Leishmaniosis Alert

 

PRESS INFORMATION                         FOR IMMEDIATE RELEASE 

First EU Developed Vaccine Available for Disease Affecting ‘Travelling Dogs’

The first EU developed vaccine to provide protection against leishmaniosis, an incurable and often fatal disease, which presents a particular threat to UK dogs travelling abroad has been launched by Virbac Animal Health.

Leishmaniosis is spread to dogs through the bites of infected sandflies.  It is endemic in countries in southern Europe bordering the Mediterranean, where 2.5 million dogs are already believed to be infected* with the parasite and the disease is spreading northwards as more people travel with their dogs or import infected animals from endemic areas.**

Symptoms of the disease include skin lesions, fur loss, dermatitis, swollen glands, weight loss, nose bleeds and kidney failure.  All breeds are susceptible but Boxers, Cocker Spaniels, Rottweilers and German Shepherds are at particular risk of developing symptoms.

While some treatments are available to manage the symptoms, none can cure the disease.  Dogs that are infected may die, may clear the infection or remain infected without symptoms.  Symptomless dogs can still transmit the infection to other dogs.

Leishmaniosis also affects people and is known as leishmaniasis in its human form.  An outbreak has recently been reported in Madrid, Spain.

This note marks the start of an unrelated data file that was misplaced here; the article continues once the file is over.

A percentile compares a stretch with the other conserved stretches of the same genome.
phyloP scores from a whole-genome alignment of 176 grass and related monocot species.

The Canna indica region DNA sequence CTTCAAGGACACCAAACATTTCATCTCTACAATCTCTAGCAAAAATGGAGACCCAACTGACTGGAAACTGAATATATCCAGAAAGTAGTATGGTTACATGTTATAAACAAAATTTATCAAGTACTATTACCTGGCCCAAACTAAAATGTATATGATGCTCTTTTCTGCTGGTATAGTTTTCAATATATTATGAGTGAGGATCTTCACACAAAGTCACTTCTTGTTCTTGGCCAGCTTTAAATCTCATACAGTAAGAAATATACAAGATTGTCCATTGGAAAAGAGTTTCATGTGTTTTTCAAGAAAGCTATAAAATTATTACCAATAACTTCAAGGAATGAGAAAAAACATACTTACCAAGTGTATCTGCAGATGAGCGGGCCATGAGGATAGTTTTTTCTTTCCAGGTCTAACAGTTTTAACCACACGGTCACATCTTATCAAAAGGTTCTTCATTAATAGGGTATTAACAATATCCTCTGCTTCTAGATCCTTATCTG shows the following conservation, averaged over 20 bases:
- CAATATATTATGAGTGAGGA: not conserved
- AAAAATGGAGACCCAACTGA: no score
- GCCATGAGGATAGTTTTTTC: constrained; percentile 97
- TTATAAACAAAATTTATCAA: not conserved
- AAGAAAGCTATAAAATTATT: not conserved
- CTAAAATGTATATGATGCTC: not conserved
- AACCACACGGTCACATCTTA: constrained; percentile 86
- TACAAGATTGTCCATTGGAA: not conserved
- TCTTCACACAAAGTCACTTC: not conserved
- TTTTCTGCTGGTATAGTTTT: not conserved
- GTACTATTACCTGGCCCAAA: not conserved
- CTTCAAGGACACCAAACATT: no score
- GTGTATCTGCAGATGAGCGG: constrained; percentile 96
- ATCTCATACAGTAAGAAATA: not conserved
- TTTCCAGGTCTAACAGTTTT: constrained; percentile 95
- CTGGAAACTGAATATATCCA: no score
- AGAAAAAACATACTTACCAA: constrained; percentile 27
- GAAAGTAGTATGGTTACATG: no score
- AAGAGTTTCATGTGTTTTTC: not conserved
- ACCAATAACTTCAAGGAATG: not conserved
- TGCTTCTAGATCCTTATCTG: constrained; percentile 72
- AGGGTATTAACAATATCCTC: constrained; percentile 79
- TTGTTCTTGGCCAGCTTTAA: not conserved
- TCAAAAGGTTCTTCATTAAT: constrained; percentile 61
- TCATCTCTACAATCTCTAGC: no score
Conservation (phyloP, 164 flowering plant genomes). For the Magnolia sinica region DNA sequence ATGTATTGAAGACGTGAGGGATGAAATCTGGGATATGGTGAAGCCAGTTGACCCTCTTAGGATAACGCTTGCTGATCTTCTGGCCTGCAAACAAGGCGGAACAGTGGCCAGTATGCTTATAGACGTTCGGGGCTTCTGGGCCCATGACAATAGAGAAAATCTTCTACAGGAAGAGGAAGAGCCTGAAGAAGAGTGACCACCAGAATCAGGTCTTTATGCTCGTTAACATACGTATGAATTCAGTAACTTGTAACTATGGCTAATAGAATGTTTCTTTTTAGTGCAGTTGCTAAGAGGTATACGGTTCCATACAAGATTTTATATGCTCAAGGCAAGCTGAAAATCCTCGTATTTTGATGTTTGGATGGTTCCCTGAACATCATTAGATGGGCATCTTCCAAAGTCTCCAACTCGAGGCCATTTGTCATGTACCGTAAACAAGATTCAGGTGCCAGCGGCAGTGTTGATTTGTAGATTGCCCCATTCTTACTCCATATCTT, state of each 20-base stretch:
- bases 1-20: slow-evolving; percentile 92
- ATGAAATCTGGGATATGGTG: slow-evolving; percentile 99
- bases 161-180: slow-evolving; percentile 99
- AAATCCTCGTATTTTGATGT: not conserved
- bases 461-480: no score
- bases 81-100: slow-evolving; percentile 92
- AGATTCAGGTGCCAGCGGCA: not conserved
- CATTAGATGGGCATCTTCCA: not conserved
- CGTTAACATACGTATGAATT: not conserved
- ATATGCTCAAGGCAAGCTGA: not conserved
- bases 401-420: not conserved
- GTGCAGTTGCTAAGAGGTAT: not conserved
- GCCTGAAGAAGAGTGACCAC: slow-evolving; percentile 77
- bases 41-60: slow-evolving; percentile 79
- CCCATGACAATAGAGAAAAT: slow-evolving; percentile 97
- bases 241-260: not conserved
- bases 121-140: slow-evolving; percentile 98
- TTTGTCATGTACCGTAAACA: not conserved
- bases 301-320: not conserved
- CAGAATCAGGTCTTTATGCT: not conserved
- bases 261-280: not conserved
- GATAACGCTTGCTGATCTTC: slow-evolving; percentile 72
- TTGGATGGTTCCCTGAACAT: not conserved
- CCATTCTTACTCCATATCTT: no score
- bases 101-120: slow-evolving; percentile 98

Developing a vaccine has proved challenging because of the complexity of the Leishmania parasite, meaning that the only prevention methods available to owners have been to avoid sandflies at dawn and dusk and to use insecticide sprays, spot-ons and collars on their dogs.  This new vaccine has been developed as a result of 20 years’ research and collaboration between scientists at the Institute de Recherche pour le Développement, a French public research institute, animal health company Virbac and its subsidiary company Bio Véto Test.

To be protected, dogs must be given three injections at three week intervals.  The vaccine can be given from six months of age and an annual re-vaccination is then required to maintain immunity.

Virbac Product Manager Simon Boulton BVetMed (Hons) MRCVS explains:  “With pet travel regulations relaxing and more owners taking their dogs abroad, the availability of a vaccine against leishmaniosis is good news.

The disease is present in many popular holiday areas, including the Mediterranean Basin.  It can cause great suffering to dogs and can be fatal.  While it hasn’t so far been viewed as a major threat in the UK, the fact that more dogs are travelling abroad, combined with the spread of the sandfly into more northern regions of Europe, make it a risk we can no longer ignore.

Vaccinating dogs travelling to endemic regions is a simple and effective way for owners to protect their animals and give them peace of mind on holiday.  It will also help to slow the disease’s spread into non-endemic regions.”

For further information on protecting your dog against leishmaniosis, please consult your veterinary surgeon.

* Baneth G, KoutinasAF, Solano-Gallego L, et al. Canine leishmaniosis: new concepts and insights on an expanding zoonosis: part one. Trends Parasitology 2008; 24: 324–330.    Moreno J, Alvar J. Canine leishmaniasis: epidemiological risk and the experimental model. Trends Parasitol, 2002; 18 (9):399–405

**Shaw SE, Lerga Al, Williams S, et al.  Review of exotic infectious diseases in small animals entering the United Kingdom from aboard diagnosed by PCR.  Vet. Rec. 2003: 152: 176-77

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Date: 16 April 2012

Issued by/further information from:

Rebecca George

George PR

 

Tel: 01449 737281/07974 161108

E-mail: rebecca@georgepr.com